Government warns against prohibitive interest rates on loans as a disincentive to productive activities.
The Federal Government on Tuesday took a swipe at the country’s deposit money banks (DMBs) for not impacting positively on the economy, in spite of the significant support and incentives extended to them by the government.
Minister of State for Finance, Yerima Ngama, said, at the annual conference of the Chartered Institute of Bankers of Nigeria (CIBN) in Abuja that DMBs must review their strategies and adopt new business models that would reverse the ugly trends of high lending rates and massive turnover of professionals from the banking sector.
DMBs are banks that have any liabilities in the form of deposits payable on demand, transferable by cheque, or otherwise usable for making payments. Nigeria’s DMBs include First Bank, Zenith Bank, UBA, and Access Bank.
Mr. Ngama frowned at the banks for contributing little to the Gross National Product (GNP) and encouraging high interest rates on lending, saying this has made credits inaccessible to small and medium enterprises, farmers, and manufacturers.
Rather than lend to the real sector and farmers, the minister noted that the banks have continued to show preference to financing short-term import trade, thereby contributing to the crisis in the real sector and the volatility of the foreign exchange market.
“This cannot be sustained and it is therefore necessary for us to review our business model to ensure that the banking industry takes its rightful place in financing the vital sectors of the economy,” he said.
According to the minister, the trend of lending by the banks showed that out of a total of about N6.42 trillion and N7.18 trillion loans and advances from the banking industry as at December 2011 and June 2012 respectively, contributions to agriculture received marginal 3.35 per cent and 3.45 per cent, while power and energy sector got a paltry 0.39 per cent and 0.81 per cent during the same period.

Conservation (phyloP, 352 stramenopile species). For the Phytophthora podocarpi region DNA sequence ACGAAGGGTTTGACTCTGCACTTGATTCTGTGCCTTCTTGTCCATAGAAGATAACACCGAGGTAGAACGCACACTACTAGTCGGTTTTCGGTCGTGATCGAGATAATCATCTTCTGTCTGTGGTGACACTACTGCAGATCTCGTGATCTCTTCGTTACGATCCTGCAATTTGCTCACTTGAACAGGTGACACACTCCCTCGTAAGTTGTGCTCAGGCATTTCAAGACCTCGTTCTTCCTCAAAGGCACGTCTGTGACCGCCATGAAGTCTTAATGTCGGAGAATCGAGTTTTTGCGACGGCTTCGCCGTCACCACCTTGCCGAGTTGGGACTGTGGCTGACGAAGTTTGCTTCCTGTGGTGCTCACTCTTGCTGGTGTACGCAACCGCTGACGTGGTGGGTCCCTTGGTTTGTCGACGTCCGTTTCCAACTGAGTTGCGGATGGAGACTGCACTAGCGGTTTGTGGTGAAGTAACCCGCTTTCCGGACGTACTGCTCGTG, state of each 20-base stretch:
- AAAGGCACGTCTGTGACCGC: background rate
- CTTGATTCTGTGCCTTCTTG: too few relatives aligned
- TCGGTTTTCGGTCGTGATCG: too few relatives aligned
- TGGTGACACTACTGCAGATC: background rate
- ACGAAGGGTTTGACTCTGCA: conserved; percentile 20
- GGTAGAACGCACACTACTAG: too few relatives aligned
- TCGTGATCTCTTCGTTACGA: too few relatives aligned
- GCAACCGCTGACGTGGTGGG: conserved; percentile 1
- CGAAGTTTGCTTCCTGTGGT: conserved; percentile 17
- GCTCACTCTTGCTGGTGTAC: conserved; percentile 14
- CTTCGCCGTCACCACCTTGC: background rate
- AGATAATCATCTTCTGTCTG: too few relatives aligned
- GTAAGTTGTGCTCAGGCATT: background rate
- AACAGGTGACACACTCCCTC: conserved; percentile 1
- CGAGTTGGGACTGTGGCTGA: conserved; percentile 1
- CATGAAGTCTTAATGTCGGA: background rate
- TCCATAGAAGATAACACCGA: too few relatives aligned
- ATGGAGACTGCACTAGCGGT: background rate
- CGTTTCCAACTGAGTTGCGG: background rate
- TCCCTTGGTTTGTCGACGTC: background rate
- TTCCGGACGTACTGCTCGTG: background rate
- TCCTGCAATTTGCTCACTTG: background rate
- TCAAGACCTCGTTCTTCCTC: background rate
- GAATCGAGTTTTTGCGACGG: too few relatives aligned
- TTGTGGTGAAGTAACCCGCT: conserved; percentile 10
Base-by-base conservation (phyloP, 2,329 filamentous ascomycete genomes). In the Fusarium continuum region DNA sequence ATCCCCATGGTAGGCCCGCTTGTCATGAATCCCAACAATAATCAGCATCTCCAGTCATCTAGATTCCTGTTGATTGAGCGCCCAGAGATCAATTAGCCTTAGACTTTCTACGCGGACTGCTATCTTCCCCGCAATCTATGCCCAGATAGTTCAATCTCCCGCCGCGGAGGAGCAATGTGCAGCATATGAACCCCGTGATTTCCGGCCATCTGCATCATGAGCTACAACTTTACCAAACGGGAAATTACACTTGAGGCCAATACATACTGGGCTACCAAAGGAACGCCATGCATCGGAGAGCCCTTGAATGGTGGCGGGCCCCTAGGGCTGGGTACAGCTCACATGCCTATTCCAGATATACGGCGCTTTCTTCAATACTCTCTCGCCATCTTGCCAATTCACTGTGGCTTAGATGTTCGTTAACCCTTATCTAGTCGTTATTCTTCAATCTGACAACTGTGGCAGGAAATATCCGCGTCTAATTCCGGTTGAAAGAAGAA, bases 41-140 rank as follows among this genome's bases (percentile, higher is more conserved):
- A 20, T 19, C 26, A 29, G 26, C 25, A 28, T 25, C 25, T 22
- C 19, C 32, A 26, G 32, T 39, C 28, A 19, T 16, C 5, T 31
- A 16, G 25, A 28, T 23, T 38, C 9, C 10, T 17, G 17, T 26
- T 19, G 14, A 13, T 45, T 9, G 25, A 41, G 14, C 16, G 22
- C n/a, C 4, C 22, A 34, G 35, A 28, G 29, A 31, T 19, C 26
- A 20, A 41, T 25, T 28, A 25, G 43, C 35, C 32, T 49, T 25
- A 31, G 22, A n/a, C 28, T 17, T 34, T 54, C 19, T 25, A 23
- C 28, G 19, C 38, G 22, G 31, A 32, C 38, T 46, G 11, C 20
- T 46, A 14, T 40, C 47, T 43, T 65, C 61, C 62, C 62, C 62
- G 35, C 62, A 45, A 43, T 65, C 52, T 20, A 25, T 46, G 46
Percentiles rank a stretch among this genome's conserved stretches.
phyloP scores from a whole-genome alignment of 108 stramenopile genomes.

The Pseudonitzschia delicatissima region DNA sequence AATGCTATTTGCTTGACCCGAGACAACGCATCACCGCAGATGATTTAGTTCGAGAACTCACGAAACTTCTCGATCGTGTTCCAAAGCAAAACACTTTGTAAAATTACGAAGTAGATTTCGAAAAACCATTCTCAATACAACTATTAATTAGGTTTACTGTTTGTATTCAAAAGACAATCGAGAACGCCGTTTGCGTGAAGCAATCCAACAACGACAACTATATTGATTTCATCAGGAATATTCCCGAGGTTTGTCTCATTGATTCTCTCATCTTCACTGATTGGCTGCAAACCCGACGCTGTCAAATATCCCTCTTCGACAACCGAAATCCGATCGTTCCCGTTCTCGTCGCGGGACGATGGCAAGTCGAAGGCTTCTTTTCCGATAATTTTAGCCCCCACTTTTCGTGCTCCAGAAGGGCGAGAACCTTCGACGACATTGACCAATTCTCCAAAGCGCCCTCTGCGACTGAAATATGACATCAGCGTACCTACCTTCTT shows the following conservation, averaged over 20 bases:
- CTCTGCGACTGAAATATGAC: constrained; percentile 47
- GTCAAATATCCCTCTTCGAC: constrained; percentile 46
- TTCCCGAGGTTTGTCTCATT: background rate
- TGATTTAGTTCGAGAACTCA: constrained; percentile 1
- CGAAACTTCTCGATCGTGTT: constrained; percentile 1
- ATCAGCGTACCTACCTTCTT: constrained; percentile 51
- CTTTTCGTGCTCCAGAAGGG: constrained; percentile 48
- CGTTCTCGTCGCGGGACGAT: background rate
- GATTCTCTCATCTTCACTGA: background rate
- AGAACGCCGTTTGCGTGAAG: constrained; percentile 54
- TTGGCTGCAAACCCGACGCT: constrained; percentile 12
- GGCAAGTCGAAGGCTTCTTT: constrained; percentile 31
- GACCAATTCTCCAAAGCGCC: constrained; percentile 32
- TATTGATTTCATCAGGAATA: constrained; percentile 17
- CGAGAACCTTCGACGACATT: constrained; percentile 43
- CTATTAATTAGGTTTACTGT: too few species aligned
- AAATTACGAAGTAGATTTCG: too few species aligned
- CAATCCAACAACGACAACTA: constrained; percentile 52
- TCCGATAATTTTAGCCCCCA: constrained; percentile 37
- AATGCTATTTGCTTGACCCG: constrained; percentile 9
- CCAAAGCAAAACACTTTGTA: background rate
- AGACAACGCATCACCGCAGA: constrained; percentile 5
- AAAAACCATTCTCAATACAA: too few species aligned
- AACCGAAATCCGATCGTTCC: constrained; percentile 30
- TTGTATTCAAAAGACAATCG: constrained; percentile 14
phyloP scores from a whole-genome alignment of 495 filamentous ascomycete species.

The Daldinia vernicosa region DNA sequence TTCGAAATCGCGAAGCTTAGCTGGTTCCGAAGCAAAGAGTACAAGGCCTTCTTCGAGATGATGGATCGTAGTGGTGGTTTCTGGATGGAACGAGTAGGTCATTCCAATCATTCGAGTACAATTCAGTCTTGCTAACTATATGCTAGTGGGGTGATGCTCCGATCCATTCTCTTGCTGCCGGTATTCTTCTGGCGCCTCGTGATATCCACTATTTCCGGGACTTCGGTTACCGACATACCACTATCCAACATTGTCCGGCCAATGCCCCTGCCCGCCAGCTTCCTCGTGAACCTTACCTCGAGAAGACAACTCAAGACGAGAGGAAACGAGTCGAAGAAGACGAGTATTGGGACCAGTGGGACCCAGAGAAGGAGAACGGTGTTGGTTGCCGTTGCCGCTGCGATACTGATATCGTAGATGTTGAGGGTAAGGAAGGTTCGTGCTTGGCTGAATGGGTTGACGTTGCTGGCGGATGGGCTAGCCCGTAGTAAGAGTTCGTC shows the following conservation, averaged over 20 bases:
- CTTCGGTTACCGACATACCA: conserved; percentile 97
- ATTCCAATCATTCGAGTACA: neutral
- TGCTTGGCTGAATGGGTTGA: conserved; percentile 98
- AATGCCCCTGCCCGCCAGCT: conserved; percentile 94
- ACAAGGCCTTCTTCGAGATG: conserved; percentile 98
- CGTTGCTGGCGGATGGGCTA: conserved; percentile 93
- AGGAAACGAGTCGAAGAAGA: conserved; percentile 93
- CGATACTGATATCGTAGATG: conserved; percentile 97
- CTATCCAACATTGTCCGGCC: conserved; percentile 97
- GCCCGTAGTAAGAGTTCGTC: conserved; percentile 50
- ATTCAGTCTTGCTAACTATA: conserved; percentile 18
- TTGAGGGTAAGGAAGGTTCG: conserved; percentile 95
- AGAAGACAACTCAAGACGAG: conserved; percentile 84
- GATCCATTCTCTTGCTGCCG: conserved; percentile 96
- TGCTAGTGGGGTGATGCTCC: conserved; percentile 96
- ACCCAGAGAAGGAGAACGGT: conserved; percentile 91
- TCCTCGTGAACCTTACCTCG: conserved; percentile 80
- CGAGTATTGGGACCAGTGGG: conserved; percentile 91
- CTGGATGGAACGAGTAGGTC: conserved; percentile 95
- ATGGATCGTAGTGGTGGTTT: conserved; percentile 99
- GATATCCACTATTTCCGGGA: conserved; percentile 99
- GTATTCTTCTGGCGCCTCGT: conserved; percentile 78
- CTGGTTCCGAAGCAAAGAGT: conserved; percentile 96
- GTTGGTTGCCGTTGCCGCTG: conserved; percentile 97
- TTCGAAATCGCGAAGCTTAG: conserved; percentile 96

He pointed out that with general commerce and importation of petroleum products maintaining a steady lead over the years, the banks have indirectly lend themselves to supporting the productive base and capacity of other countries to the detriment of the country.
“Since 1989 the government, through the Central Bank of Nigeria (CBN) and the Nigeria Deposit Insurance Corporation, has intervened to save the banking industry. In fact, the banking industry is the most protected in Nigeria,” the minister said.
Mr. Ngama identified pricing of loans and advances being promoted by the banking sector as other factors affecting the country’s economic growth
He said the prohibitive interest rates of about 20 – 25 per cent charged on loans have remained a great disincentive to productive activities and that banks have become obsessed with import financing which exposes the country’s local currency to further pressure.
The Nigerian Chamber of Commerce had, on Tuesday, said 800 manufacturing companies were shut down between 2009 and 2011. High bank interests rate and inadequate financing were cited as some of the reasons the companies closed shop.
Mr Ngama urged the banks to place more emphasis on knowledge and other critical intellectual and professional capacities of workers as opposed to deposit marketing, in order to reverse the ugly trend of unskilled labour in the industry.